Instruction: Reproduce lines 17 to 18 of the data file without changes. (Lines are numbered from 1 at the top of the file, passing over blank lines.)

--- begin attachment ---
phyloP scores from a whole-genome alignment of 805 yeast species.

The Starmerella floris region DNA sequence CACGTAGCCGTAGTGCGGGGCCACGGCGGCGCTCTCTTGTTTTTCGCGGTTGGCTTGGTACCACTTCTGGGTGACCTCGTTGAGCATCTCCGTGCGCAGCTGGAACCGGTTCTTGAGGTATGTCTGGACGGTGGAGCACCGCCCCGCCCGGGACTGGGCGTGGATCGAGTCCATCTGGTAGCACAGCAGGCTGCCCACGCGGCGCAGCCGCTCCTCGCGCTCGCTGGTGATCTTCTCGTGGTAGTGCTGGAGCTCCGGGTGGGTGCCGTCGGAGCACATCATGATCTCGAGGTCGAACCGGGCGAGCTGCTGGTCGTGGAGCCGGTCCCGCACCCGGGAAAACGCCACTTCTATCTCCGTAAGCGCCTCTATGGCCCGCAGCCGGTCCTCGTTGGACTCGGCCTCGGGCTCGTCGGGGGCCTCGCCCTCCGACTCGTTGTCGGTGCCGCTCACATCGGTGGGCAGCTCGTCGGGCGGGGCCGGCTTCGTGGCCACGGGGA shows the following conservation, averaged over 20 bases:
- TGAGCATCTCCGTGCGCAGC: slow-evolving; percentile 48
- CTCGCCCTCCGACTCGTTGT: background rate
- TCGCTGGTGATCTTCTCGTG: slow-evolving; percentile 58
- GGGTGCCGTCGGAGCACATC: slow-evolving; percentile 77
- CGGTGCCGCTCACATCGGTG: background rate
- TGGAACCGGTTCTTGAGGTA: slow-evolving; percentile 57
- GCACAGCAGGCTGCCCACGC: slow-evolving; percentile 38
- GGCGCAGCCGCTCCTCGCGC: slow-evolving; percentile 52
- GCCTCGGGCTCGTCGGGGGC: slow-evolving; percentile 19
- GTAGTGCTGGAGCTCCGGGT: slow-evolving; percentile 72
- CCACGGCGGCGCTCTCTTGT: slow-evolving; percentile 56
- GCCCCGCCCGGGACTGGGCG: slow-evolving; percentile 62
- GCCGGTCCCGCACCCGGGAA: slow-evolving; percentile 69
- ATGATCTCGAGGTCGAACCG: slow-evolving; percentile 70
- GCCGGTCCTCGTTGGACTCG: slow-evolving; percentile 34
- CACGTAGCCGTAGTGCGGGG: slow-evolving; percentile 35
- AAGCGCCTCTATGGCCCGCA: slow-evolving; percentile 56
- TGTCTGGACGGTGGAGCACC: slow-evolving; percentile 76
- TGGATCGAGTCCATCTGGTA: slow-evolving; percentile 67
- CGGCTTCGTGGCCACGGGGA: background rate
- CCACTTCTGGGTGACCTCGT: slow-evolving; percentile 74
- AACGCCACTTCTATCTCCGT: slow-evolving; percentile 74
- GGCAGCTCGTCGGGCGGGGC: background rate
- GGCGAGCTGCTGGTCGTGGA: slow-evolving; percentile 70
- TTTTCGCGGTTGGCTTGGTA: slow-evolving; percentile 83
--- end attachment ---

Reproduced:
- GCCGGTCCTCGTTGGACTCG: slow-evolving; percentile 34
- CACGTAGCCGTAGTGCGGGG: slow-evolving; percentile 35